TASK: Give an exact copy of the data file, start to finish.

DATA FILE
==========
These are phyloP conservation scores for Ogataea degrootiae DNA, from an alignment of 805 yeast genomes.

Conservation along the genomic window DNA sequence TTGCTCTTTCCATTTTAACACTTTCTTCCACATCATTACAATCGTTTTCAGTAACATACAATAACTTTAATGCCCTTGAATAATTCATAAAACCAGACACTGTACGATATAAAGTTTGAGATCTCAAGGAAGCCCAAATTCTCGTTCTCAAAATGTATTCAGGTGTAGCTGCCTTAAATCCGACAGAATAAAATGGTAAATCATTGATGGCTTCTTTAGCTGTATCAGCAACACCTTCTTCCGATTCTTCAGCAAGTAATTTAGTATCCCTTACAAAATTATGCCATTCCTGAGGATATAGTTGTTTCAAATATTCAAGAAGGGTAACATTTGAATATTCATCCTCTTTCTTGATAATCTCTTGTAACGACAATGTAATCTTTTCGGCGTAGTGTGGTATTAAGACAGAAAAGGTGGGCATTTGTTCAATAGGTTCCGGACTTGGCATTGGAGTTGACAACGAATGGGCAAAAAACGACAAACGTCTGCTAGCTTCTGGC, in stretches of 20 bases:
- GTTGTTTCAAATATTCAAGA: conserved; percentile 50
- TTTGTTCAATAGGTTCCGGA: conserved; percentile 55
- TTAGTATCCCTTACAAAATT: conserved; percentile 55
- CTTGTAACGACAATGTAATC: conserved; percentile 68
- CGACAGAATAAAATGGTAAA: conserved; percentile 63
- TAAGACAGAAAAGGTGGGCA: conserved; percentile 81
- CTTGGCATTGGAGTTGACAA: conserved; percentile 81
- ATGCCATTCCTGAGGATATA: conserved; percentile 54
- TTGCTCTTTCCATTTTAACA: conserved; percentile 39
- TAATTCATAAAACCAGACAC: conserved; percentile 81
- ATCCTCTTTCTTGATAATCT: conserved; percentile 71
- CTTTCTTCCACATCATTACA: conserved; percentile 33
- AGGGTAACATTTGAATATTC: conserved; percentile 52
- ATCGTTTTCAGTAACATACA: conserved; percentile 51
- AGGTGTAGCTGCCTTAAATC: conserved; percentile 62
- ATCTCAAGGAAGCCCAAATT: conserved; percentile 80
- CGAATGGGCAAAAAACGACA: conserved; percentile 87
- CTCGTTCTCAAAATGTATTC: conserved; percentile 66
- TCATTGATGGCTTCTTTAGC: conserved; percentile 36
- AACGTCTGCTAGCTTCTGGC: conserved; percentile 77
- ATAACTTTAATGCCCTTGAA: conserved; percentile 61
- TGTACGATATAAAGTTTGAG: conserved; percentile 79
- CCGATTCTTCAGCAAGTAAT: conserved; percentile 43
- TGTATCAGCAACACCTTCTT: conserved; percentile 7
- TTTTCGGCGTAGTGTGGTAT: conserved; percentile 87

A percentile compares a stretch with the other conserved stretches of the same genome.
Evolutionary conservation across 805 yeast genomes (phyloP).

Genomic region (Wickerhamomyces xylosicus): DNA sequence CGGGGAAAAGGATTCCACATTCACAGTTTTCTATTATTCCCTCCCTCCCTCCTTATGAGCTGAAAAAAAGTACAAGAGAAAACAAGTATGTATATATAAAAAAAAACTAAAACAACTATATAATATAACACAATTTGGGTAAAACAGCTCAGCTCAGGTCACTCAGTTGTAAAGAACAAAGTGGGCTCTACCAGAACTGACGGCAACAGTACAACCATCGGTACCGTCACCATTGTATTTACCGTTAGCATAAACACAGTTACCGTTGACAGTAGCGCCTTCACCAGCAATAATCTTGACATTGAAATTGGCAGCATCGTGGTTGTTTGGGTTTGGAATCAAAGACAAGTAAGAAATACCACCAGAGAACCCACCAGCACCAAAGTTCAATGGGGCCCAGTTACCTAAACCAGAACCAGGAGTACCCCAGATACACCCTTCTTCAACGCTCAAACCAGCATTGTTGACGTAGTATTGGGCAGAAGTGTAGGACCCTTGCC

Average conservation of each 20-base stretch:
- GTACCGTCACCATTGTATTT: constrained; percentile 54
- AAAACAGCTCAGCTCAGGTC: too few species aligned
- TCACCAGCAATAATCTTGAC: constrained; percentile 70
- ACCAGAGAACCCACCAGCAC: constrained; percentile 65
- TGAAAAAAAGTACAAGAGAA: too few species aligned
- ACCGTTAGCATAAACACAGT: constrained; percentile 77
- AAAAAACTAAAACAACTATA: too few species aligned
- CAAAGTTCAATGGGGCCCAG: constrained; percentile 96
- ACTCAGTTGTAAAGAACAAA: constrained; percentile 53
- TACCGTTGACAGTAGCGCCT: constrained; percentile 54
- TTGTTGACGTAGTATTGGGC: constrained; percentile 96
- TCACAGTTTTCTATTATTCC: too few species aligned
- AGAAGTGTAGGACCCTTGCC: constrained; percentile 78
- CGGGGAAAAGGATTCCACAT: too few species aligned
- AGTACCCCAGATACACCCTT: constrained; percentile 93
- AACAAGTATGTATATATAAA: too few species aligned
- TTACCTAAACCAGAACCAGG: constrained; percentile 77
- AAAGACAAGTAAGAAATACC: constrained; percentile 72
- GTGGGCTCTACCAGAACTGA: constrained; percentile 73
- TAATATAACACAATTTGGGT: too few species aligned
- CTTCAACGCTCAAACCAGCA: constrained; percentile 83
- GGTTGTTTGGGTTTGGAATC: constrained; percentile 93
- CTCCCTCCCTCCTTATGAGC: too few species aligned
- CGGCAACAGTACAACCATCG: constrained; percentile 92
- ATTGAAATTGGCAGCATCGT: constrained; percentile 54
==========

These are phyloP conservation scores for Ogataea degrootiae DNA, from an alignment of 805 yeast genomes.

Conservation along the genomic window DNA sequence TTGCTCTTTCCATTTTAACACTTTCTTCCACATCATTACAATCGTTTTCAGTAACATACAATAACTTTAATGCCCTTGAATAATTCATAAAACCAGACACTGTACGATATAAAGTTTGAGATCTCAAGGAAGCCCAAATTCTCGTTCTCAAAATGTATTCAGGTGTAGCTGCCTTAAATCCGACAGAATAAAATGGTAAATCATTGATGGCTTCTTTAGCTGTATCAGCAACACCTTCTTCCGATTCTTCAGCAAGTAATTTAGTATCCCTTACAAAATTATGCCATTCCTGAGGATATAGTTGTTTCAAATATTCAAGAAGGGTAACATTTGAATATTCATCCTCTTTCTTGATAATCTCTTGTAACGACAATGTAATCTTTTCGGCGTAGTGTGGTATTAAGACAGAAAAGGTGGGCATTTGTTCAATAGGTTCCGGACTTGGCATTGGAGTTGACAACGAATGGGCAAAAAACGACAAACGTCTGCTAGCTTCTGGC, in stretches of 20 bases:
- GTTGTTTCAAATATTCAAGA: conserved; percentile 50
- TTTGTTCAATAGGTTCCGGA: conserved; percentile 55
- TTAGTATCCCTTACAAAATT: conserved; percentile 55
- CTTGTAACGACAATGTAATC: conserved; percentile 68
- CGACAGAATAAAATGGTAAA: conserved; percentile 63
- TAAGACAGAAAAGGTGGGCA: conserved; percentile 81
- CTTGGCATTGGAGTTGACAA: conserved; percentile 81
- ATGCCATTCCTGAGGATATA: conserved; percentile 54
- TTGCTCTTTCCATTTTAACA: conserved; percentile 39
- TAATTCATAAAACCAGACAC: conserved; percentile 81
- ATCCTCTTTCTTGATAATCT: conserved; percentile 71
- CTTTCTTCCACATCATTACA: conserved; percentile 33
- AGGGTAACATTTGAATATTC: conserved; percentile 52
- ATCGTTTTCAGTAACATACA: conserved; percentile 51
- AGGTGTAGCTGCCTTAAATC: conserved; percentile 62
- ATCTCAAGGAAGCCCAAATT: conserved; percentile 80
- CGAATGGGCAAAAAACGACA: conserved; percentile 87
- CTCGTTCTCAAAATGTATTC: conserved; percentile 66
- TCATTGATGGCTTCTTTAGC: conserved; percentile 36
- AACGTCTGCTAGCTTCTGGC: conserved; percentile 77
- ATAACTTTAATGCCCTTGAA: conserved; percentile 61
- TGTACGATATAAAGTTTGAG: conserved; percentile 79
- CCGATTCTTCAGCAAGTAAT: conserved; percentile 43
- TGTATCAGCAACACCTTCTT: conserved; percentile 7
- TTTTCGGCGTAGTGTGGTAT: conserved; percentile 87

A percentile compares a stretch with the other conserved stretches of the same genome.
Evolutionary conservation across 805 yeast genomes (phyloP).

Genomic region (Wickerhamomyces xylosicus): DNA sequence CGGGGAAAAGGATTCCACATTCACAGTTTTCTATTATTCCCTCCCTCCCTCCTTATGAGCTGAAAAAAAGTACAAGAGAAAACAAGTATGTATATATAAAAAAAAACTAAAACAACTATATAATATAACACAATTTGGGTAAAACAGCTCAGCTCAGGTCACTCAGTTGTAAAGAACAAAGTGGGCTCTACCAGAACTGACGGCAACAGTACAACCATCGGTACCGTCACCATTGTATTTACCGTTAGCATAAACACAGTTACCGTTGACAGTAGCGCCTTCACCAGCAATAATCTTGACATTGAAATTGGCAGCATCGTGGTTGTTTGGGTTTGGAATCAAAGACAAGTAAGAAATACCACCAGAGAACCCACCAGCACCAAAGTTCAATGGGGCCCAGTTACCTAAACCAGAACCAGGAGTACCCCAGATACACCCTTCTTCAACGCTCAAACCAGCATTGTTGACGTAGTATTGGGCAGAAGTGTAGGACCCTTGCC

Average conservation of each 20-base stretch:
- GTACCGTCACCATTGTATTT: constrained; percentile 54
- AAAACAGCTCAGCTCAGGTC: too few species aligned
- TCACCAGCAATAATCTTGAC: constrained; percentile 70
- ACCAGAGAACCCACCAGCAC: constrained; percentile 65
- TGAAAAAAAGTACAAGAGAA: too few species aligned
- ACCGTTAGCATAAACACAGT: constrained; percentile 77
- AAAAAACTAAAACAACTATA: too few species aligned
- CAAAGTTCAATGGGGCCCAG: constrained; percentile 96
- ACTCAGTTGTAAAGAACAAA: constrained; percentile 53
- TACCGTTGACAGTAGCGCCT: constrained; percentile 54
- TTGTTGACGTAGTATTGGGC: constrained; percentile 96
- TCACAGTTTTCTATTATTCC: too few species aligned
- AGAAGTGTAGGACCCTTGCC: constrained; percentile 78
- CGGGGAAAAGGATTCCACAT: too few species aligned
- AGTACCCCAGATACACCCTT: constrained; percentile 93
- AACAAGTATGTATATATAAA: too few species aligned
- TTACCTAAACCAGAACCAGG: constrained; percentile 77
- AAAGACAAGTAAGAAATACC: constrained; percentile 72
- GTGGGCTCTACCAGAACTGA: constrained; percentile 73
- TAATATAACACAATTTGGGT: too few species aligned
- CTTCAACGCTCAAACCAGCA: constrained; percentile 83
- GGTTGTTTGGGTTTGGAATC: constrained; percentile 93
- CTCCCTCCCTCCTTATGAGC: too few species aligned
- CGGCAACAGTACAACCATCG: constrained; percentile 92
- ATTGAAATTGGCAGCATCGT: constrained; percentile 54